Today (30 June) marks the final deadline for the UK’s biggest banks to introduce Confirmation of Payee (CoP), a name-checking service for customers using online banking.
The scheme, which aims to help prevent bank transfer fraud by adding an extra level of protection to those who pay someone new or edit an existing payee, has already been beset by several delays.
It was originally due to come into force in July 2019, before being put back to 31 March 2020. However, the effects of the coronavirus crisis delayed the deadline further to 30 June.
Here, we explain how CoP works, and how it could protect you from fraud.
How does Confirmation of Payee work?
When you transfer money online to someone new, your payment is only processed using the account number and sort code – banks don’t check whether or not the name you’ve entered actually matches the one with those account details.
For fraudsters posing as someone else, such as a solicitor or even another bank, this means they can provide a fake name with their own bank details and pocket the money before you’ve realised you’ve been scammed.
What’s more, if you accidentally type in the wrong information, you could end up sending money to the wrong person and could face hassle getting it back.
Enter, Confirmation of Payee. With this added security, your bank will ask for the full name of the registered account holder before you send the money, and the type of account (personal or business). When you click to confirm the details, you’ll encounter one of four outcomes:
- Yes, exact match: all details match up and you can proceed with the payment.
- Partial or close match: check for spelling mistakes or typos, as the details aren’t quite matching up.
- No match: the details aren’t close to matching, so cancel the payment until you can check them.
- No name check: it’s not been possible to check the name – this could occur if the receiving bank doesn’t offer CoP.
If your payment doesn’t match and your bank is signed up to the bank transfer (APP) scam code, they should give you guidance on what actions to take to address the risk.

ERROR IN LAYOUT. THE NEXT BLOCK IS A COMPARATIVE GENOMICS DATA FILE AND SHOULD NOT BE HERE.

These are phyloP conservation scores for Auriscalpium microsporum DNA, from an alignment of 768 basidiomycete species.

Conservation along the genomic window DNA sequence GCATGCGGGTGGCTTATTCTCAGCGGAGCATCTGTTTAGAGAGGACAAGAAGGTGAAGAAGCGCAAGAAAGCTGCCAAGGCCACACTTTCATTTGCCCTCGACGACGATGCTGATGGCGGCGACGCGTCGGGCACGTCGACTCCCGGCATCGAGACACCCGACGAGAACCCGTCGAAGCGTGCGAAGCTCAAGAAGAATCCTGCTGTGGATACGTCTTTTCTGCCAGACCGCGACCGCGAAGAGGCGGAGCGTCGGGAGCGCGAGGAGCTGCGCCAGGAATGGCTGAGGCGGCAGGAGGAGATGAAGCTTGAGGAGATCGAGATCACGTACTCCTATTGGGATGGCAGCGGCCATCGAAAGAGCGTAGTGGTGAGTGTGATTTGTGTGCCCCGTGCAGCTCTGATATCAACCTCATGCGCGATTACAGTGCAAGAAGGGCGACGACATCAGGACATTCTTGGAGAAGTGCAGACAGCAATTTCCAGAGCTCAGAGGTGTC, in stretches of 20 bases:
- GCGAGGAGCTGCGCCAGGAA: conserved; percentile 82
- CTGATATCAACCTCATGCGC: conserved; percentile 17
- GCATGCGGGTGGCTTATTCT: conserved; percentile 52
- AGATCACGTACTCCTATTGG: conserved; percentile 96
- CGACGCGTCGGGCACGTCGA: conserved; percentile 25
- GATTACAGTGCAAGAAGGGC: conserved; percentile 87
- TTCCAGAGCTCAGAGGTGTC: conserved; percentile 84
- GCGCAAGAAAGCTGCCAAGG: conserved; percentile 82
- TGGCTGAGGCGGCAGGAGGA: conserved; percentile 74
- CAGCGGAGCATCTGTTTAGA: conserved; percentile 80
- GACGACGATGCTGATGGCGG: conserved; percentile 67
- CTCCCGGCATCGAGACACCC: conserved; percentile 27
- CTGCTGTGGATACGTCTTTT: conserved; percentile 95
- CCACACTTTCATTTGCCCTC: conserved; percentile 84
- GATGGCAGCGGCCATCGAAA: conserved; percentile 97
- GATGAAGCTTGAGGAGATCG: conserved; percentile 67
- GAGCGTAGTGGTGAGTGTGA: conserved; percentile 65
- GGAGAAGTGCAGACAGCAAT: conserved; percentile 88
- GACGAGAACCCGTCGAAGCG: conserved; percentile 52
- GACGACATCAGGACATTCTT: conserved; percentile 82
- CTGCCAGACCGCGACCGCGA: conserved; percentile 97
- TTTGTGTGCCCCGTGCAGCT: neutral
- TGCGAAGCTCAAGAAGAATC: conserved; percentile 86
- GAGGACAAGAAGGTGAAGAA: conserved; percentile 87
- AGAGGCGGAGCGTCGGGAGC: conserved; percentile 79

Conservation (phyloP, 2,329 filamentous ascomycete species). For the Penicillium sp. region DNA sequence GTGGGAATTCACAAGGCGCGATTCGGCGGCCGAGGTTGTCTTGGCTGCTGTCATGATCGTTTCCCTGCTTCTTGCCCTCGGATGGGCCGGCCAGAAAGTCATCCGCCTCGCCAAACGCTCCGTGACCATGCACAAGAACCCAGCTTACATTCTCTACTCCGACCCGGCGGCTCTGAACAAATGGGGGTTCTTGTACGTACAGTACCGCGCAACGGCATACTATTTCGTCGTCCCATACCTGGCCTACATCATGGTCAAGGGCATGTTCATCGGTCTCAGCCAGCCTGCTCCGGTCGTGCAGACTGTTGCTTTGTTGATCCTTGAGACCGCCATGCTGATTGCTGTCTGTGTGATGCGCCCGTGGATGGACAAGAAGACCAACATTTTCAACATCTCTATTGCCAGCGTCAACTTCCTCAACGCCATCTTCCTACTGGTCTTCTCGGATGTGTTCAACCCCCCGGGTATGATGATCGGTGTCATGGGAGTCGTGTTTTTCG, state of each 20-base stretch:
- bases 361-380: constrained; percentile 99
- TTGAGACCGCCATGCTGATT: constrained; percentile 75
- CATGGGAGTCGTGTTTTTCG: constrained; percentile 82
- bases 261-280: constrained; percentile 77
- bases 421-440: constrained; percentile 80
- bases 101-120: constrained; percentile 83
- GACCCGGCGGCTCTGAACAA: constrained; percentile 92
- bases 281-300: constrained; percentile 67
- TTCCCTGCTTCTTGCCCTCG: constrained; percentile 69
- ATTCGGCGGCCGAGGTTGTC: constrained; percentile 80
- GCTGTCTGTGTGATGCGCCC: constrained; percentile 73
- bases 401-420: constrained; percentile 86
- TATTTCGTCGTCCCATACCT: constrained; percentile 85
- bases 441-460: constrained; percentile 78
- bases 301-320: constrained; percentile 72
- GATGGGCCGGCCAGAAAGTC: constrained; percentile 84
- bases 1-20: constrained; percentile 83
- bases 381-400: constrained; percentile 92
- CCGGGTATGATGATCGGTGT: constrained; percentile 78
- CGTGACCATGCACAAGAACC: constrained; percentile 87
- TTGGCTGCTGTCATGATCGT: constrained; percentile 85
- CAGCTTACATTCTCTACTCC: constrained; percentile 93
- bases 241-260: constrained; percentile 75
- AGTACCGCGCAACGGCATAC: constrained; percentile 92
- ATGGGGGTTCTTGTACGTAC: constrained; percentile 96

Will all online payments be checked?
CoP only affects ‘Faster Payments’ (including standing orders) and CHAPS in the UK; BACS payments, including direct debits, won’t be included for now.
The checks will only take place when you pay someone new or alter an existing payment, as these occurrences carry the greatest risks of fraud or mistakes.
While CoP will make it more difficult for scammers to operate, it won’t stop all bank transfer fraud, so you should still be vigilant.
Fraudsters could instead try to bypass namechecks by claiming that a business name is different because it’s a related trading name, or they could set up a new business with a name that’s deceptively similar to a legitimate one.
In March, Which? estimated that £1.1bn could have been lost to bank transfer fraud over the past three years – a figure that’s likely to be much higher following the wealth of coronavirus scams that have emerged.
Which? wants all banks to sign up for CoP – not just the six largest banking groups. That way, fraudsters will be prevented from targeting banks that don’t offer it, and consumers will see consistency among all providers.
Which banks are taking part in CoP?
The payments regulator has specified that the six biggest UK banking groups must offer CoP by 30 June. These include: Barclays, Lloyds Banking Group, Royal Bank of Scotland Group, Santander, HSBC Group (excluding M&S Bank) and Nationwide Building Society.
Lloyds Banking Group (Bank of Scotland, Halifax and Lloyds Bank) implemented CoP measures on 2 March 2020 – way ahead of the deadline. RBS and NatWest also have the services up and running already.
When we last asked other banks in March about when they expect to implement CoP measures, Barclays, First Direct, HSBC, M&S Bank, Nationwide and Santander said they will bring in the service today.
Several other banks are also signing up voluntarily. TSB, The Co-operative Bank, Starling, Monzo and Danske Bank – to name a few – all said they plan to implement CoP, some from 30 June and others by the end of the year.
Banks that fail to meet this deadline may face formal action from the Payment Systems Regulator (PSR).
Can you opt out?
If you decide you don’t want to be involved with CoP, banks have to give you the option of opting out.
However, as the whole point of CoP is to reduce the risks of bank transfer fraud, or of you entering the wrong account details by mistake, you should think carefully before deciding to opt out.
If you’re worried about the security aspect, know that your data will be stored securely, as banks will be using the Open Banking directory service to exchange CoP requests. Firms will also be required to undergo rigorous security checks, and they’ll be regulated by the FCA or European equivalents.